Drug companies and healthcare are great investments
Ligand Pharmaceuticals Incorporated (LGND) I like this company alot. It is in a real sweet spot right in the middle of big Pharma
At first glance it looks much like a recession. Consumer spending declines, job creation stalls and the unemployment rate remains high. With prices dropping, the consumer’s incentive to buy today yields to an incentive to wait for cheaper prices tomorrow. That lack of demand further depresses prices, creating a deflationary spiral. And banks make it even harder for people and businesses to obtain loans given that the value of assets would follow the spiral downward.
One key difference between a standard recession and a deflationary cycle is that a recession, on average, lasts less than a year, but deflation can plague an economy over many years. Japan famously suffered nearly ten years of economic stagnation (the so-called “lost decade”) because of a long period of deflation that followed the bursting of an asset bubble in 1991.
This kind of environment would almost certainly put pressure on the price of hard assets, such as real estate and metals (although not necessarily gold, which moves in its own orbit). Deflation would also hurt corporate profits, which would be negative for most kinds of stocks.
So how do you prepare for the possibility of deflation without going overboard? If you don’t already have healthy cash reserves, now wouldn’t be a bad time to beef them up
Funds holding high-quality bonds pay regular income and should also rise in price if deflation takes hold.
Some stock-market sectors would perform poorly in a deflationary scenario. Among them are industries, such as lodging, airlines and autos, oil and refineries that have high overhead costs and experience big drops in revenue as prices drop.
Consumer staples, the stuff people buy regardless of the health of the economy -- food, soap, toiletries -- should also fare well in a time of deflation. Stuart Freeman, chief stock strategist for Wells Fargo Advisors Advisory Services, recommends PepsiCo (PEP, $66), which owns, among other things, its namesake beverage, Lay’s potato chips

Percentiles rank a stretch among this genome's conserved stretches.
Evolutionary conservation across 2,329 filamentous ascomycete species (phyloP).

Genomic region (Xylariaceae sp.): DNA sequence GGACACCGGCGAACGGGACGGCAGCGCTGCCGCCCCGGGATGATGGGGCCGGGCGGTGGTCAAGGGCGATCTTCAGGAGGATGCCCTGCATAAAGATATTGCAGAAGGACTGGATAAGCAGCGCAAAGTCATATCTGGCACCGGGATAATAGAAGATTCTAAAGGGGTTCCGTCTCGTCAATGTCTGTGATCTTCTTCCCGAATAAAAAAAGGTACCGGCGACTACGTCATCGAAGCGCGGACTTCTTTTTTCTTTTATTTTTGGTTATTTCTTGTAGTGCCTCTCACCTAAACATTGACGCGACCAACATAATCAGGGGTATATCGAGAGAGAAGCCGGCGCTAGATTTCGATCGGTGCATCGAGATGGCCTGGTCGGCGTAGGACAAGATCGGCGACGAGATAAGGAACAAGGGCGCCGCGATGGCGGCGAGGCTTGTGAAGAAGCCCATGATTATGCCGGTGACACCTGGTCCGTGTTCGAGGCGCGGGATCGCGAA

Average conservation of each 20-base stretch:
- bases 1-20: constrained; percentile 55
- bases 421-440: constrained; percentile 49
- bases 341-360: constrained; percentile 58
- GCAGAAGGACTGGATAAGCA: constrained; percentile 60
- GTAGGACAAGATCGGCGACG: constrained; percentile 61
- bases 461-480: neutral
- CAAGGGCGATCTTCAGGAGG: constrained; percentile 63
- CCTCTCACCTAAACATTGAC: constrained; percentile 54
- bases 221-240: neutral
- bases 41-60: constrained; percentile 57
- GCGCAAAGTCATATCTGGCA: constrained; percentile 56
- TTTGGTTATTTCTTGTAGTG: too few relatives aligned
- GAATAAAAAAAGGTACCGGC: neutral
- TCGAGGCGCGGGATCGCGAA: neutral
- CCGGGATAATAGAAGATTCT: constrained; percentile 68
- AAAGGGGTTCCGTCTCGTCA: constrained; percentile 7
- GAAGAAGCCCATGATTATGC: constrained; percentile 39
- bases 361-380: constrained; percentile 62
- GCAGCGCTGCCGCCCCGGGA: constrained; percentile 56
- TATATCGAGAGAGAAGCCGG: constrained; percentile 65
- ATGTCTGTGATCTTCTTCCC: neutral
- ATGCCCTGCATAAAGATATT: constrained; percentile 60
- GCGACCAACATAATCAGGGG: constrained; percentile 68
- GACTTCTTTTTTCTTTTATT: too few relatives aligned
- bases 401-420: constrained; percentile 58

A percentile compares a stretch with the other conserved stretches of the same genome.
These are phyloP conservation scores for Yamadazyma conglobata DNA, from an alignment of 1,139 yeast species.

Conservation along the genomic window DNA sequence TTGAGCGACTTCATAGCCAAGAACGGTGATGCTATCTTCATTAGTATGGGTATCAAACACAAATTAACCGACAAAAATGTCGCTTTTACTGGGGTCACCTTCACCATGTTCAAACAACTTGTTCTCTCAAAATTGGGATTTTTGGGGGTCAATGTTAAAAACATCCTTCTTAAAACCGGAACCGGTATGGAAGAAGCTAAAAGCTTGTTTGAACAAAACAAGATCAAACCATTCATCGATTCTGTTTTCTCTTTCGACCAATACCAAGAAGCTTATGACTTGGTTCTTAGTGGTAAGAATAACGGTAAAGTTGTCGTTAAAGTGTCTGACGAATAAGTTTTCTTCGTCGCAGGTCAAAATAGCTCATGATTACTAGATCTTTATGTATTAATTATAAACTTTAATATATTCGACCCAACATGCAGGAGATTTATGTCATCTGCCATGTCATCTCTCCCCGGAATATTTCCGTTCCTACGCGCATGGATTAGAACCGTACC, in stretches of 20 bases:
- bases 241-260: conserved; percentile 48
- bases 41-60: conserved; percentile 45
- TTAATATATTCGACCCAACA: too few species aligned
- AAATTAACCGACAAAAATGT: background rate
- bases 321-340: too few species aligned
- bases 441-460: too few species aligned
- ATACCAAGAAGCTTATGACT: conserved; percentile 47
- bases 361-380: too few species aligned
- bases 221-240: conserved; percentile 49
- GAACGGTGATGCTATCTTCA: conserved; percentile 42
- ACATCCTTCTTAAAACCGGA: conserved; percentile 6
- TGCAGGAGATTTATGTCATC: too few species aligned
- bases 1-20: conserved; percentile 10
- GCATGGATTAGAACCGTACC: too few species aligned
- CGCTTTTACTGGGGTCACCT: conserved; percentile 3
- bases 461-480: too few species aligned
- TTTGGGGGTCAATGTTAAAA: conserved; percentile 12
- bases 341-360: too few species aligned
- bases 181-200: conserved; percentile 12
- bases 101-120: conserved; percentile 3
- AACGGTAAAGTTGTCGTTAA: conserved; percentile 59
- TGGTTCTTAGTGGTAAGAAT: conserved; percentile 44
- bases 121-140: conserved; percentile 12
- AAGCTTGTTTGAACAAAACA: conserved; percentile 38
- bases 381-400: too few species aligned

This stock performed exactly the way I said it would perform. When the stock was at $59 the board actually believed it was going to $64. If you did your homework, you would of been way ahead of the game.
The problem with the markets is we keep raising target prices.
There was no need to try to push this company to $64 on $ 4 of earnings. I persoanlly dont care about VLO, but I do care about clean fuels. If every company meets this standard I thing VLO can do the same thing. Cost to come on board with the rest of the refinery industry is $3 billion to start. I do not like companies that book $250 million in good will as profit. This company sold everything they could sell. You made your money and you were a bit to greedy. Do not blame me...blame you. That is the real problem with america, no one accepts the consequences for thie actions.
You think you got it right, but when you are wrong it is always someone leses fault. Start getting it right...own it
They will not meet EPA standards for 4th quarter heating oil or desiel
Cost is 3 billion
WTI is falling to fast because OPEC wants to break $70 a barreel and drive out US competition and Canadaian sands competition
No way to hedge this one
therefore sell short
enjoy the trade I have been shorting hard since yesterday this one
TSO booked their profit differently but they still have to spend 3 to 4 billion to meet epa standards.
They could have a $10 loss this quarter
You have been lied to
Cost of QE $56 k for every american household..............and your healthcare doubled..............thank the Democrats when you vote them out
They kept no retained earnings and they pumped the day lights out of this stock. 3 billion in upgrades to meet EPA standards and booking 250 million in goodwill as profit 2nd quarter killed them and killed those that bought it
And they are going to lose 7 this quarter
Because of the cost to meet EPA standards
They will never complete by the time winter heating oil is needed
Price target $10
BP has been directly involved in several major environmental and safety incidents. Among them were the 2005 Texas City Refinery explosion, which caused the death of 15 workers and resulted in a record-setting OSHA fine;
total cost was 2 billion.
BP unjustifiably failed to comply with well-established industry standards for safe operations in process safety management in order to save money, and at some point management itself should be forced to answer for it," #$%$ said in a prepared statement.
someone said $38 is a good point of entry..............not even closes...............$18 billion is 6 to 8 bucks a share
Final settlement in the damage phase will be close to 30 to 40 billion..just ask Obama